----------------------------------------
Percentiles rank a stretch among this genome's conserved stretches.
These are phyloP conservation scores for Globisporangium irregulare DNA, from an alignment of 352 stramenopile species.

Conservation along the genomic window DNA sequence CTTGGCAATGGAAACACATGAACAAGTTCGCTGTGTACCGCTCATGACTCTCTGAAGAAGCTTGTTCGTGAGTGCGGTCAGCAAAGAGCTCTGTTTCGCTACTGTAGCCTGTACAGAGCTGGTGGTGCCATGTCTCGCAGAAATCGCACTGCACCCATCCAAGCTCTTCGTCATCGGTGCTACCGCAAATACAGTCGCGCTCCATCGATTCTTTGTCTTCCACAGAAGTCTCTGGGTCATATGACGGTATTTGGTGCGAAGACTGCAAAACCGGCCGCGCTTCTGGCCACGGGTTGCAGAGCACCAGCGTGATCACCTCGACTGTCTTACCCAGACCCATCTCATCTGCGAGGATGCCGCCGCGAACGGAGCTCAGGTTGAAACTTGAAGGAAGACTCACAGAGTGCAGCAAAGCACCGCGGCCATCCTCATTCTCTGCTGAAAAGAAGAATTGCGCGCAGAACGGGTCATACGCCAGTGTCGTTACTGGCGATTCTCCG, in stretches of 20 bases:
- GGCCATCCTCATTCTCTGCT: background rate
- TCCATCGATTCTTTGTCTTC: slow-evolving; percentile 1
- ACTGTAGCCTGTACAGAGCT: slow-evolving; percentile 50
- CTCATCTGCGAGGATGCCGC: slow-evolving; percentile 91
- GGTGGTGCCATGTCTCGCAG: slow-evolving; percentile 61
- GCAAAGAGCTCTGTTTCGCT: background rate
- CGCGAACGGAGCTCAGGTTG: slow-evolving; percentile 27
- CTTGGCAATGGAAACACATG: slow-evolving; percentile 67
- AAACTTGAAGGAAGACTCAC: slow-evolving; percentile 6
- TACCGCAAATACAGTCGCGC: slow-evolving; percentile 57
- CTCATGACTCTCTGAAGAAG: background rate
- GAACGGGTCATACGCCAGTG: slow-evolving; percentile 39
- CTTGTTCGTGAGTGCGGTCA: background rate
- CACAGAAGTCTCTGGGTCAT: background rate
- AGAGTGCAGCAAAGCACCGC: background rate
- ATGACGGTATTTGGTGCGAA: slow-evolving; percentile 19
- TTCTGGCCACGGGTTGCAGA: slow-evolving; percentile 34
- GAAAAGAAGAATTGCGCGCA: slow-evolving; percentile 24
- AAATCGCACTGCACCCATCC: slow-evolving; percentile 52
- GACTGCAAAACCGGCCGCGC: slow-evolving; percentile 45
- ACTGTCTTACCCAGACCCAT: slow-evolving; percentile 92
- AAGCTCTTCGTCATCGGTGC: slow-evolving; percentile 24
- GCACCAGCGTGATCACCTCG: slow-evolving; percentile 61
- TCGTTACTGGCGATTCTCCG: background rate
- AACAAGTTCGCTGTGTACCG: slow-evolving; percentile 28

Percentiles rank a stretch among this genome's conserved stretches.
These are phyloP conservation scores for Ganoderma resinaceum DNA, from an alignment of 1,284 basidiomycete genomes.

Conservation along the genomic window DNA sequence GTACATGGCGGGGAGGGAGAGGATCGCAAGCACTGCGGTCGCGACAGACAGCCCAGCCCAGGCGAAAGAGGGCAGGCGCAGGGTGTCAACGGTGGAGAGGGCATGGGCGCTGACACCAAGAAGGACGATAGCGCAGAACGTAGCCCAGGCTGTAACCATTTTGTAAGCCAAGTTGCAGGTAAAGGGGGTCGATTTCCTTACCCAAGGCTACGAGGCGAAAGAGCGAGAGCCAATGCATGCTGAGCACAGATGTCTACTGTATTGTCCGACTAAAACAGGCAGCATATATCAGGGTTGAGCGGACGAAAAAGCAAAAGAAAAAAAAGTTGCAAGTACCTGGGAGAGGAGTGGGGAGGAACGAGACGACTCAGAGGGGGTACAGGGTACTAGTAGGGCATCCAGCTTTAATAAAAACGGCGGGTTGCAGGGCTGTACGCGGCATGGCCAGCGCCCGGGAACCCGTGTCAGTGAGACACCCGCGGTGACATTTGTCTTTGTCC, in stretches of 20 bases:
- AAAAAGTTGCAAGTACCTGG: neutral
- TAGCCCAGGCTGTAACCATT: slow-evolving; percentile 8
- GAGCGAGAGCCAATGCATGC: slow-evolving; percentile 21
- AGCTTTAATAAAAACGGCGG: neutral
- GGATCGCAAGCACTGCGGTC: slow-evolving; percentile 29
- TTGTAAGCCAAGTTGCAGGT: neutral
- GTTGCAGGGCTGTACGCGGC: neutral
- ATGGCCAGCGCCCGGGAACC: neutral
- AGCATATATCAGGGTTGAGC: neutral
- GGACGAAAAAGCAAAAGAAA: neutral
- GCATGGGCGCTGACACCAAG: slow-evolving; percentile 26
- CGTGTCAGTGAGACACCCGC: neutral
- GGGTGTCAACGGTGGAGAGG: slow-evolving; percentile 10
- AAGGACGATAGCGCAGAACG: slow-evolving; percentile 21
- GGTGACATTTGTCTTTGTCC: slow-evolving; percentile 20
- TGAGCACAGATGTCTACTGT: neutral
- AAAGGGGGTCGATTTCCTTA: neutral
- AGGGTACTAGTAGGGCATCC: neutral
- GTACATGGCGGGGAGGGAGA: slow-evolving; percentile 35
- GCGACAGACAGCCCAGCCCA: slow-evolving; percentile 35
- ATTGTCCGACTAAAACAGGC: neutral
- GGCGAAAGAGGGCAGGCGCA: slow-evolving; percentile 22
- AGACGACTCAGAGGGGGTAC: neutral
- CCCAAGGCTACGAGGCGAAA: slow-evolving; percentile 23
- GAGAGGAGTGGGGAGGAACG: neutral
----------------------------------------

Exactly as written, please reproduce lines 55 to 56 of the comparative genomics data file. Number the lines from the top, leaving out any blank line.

- CCCAAGGCTACGAGGCGAAA: slow-evolving; percentile 23
- GAGAGGAGTGGGGAGGAACG: neutral